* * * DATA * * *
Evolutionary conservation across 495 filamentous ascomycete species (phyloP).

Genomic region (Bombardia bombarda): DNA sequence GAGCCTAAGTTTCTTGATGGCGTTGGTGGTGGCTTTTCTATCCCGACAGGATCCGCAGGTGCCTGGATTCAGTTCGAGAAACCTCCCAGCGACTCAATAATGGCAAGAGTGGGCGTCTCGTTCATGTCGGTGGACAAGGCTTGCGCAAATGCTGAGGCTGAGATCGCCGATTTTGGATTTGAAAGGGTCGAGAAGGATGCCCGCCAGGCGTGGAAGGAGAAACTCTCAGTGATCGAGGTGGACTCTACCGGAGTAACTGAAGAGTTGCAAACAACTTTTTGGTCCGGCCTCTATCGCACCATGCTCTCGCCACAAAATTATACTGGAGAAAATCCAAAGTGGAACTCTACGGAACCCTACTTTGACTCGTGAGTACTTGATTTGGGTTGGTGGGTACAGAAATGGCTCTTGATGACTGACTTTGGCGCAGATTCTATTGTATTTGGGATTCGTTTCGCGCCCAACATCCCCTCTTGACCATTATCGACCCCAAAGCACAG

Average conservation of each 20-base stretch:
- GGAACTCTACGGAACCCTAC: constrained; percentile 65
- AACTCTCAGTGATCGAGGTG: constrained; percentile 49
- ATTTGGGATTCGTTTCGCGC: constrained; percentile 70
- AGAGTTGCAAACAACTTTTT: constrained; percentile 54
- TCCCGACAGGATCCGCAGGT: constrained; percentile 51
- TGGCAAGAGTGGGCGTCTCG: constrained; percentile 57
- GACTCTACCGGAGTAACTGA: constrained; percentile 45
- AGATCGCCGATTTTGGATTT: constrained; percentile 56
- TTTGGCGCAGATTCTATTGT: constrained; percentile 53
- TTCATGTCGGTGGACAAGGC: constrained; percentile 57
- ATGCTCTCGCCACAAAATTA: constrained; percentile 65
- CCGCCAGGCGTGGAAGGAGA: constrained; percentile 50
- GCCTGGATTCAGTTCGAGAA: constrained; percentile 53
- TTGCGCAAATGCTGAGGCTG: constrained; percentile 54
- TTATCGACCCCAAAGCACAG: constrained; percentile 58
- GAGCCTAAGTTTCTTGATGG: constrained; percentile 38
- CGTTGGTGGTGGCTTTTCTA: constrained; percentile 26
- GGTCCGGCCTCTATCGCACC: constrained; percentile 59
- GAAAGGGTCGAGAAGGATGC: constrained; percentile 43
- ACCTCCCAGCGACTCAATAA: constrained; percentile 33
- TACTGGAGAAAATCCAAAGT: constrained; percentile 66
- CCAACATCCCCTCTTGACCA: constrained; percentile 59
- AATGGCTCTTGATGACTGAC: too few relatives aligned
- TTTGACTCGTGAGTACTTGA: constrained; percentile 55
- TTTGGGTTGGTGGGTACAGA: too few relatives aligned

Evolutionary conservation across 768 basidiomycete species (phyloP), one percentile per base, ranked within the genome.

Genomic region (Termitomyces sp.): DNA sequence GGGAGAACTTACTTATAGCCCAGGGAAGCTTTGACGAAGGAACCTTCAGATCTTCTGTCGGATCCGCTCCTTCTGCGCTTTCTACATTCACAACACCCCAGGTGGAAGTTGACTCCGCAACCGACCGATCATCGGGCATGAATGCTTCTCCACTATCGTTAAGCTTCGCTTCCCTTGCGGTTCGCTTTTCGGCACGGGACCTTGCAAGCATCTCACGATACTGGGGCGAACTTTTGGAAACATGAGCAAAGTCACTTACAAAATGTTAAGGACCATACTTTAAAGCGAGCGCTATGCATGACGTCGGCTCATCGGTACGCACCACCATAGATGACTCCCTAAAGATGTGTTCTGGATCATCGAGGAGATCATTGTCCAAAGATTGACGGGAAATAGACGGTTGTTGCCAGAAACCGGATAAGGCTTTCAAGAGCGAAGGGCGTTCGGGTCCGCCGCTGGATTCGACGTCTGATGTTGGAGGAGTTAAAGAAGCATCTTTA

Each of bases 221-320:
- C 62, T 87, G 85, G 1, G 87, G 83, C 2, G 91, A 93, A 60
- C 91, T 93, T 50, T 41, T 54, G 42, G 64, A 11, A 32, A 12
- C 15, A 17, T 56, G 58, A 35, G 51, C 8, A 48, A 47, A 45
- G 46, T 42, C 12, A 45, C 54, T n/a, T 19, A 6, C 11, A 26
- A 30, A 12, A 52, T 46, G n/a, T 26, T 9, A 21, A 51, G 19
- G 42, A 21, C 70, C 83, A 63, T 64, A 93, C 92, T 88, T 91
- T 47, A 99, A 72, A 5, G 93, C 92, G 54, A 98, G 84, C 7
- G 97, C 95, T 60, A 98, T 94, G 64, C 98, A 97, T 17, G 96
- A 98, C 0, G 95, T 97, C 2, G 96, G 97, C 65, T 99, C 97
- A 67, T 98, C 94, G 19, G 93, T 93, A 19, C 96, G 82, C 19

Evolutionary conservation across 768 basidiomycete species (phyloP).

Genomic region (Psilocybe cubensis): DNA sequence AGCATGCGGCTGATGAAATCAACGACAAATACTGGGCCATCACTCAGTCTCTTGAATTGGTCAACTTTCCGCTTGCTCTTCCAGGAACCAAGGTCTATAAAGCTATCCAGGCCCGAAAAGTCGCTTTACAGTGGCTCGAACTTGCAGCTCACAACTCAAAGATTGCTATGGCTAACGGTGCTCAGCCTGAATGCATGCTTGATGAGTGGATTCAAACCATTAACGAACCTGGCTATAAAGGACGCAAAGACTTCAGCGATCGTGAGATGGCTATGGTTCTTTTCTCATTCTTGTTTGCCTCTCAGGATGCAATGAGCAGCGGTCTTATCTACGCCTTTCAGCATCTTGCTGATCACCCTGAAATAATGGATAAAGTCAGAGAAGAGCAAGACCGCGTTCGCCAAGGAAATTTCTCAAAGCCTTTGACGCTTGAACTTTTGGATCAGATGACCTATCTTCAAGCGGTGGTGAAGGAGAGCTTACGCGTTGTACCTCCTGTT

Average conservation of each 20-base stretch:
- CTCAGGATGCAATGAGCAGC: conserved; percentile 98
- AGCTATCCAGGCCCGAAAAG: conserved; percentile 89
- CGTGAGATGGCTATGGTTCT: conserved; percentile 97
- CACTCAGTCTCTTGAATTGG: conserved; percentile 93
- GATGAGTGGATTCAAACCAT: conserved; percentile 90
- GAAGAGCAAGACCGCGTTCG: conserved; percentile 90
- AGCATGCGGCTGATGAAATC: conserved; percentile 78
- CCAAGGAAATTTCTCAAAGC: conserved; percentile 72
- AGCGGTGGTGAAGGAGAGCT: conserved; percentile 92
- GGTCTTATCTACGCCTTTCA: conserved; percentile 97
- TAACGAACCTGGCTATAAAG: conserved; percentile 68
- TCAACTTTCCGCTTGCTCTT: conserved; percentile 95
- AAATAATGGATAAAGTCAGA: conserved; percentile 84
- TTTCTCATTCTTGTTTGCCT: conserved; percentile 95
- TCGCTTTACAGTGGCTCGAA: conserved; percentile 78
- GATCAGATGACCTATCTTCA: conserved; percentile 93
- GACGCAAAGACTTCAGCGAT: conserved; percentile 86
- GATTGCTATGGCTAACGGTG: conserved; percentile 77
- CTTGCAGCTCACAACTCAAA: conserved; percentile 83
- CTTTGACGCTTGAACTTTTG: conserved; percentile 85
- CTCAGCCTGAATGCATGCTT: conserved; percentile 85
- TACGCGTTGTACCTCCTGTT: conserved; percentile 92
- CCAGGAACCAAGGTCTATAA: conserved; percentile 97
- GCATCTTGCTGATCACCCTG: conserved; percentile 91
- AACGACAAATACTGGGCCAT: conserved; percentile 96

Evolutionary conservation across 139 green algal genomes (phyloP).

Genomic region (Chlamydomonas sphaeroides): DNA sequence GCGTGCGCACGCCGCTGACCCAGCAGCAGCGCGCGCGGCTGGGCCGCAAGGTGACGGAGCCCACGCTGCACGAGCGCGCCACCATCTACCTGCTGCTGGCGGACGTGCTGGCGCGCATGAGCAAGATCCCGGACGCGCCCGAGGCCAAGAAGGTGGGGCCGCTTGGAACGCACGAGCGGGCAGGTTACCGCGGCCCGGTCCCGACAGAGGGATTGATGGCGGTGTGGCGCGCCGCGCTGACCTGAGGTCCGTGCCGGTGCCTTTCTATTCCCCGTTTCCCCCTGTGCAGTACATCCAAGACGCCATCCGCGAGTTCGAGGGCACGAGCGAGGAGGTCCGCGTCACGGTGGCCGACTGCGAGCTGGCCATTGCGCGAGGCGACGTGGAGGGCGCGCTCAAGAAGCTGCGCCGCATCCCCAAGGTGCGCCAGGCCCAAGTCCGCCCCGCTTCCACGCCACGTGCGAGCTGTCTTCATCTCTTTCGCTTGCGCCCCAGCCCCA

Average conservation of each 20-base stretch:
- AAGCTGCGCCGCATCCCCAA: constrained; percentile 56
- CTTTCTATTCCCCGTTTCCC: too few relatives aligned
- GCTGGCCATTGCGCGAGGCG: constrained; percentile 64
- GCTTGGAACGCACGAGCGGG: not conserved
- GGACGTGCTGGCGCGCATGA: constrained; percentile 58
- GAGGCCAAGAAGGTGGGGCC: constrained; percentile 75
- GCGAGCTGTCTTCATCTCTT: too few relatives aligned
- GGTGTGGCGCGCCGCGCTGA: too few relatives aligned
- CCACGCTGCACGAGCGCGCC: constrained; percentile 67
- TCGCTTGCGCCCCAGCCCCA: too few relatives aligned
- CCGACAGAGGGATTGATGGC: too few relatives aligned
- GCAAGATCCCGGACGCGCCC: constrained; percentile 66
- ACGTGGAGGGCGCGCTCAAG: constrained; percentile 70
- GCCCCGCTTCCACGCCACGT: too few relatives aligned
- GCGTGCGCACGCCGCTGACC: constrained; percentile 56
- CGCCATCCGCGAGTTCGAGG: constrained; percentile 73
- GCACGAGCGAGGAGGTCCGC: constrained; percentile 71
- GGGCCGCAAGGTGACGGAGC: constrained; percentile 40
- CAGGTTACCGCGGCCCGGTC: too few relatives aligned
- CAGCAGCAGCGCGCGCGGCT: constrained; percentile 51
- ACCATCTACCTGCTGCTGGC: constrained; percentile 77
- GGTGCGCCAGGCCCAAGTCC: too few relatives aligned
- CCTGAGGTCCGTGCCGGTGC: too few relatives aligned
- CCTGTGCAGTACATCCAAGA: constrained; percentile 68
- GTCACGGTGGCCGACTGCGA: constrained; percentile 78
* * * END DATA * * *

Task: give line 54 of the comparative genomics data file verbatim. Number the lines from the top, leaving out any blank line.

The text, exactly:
- GGTCTTATCTACGCCTTTCA: conserved; percentile 97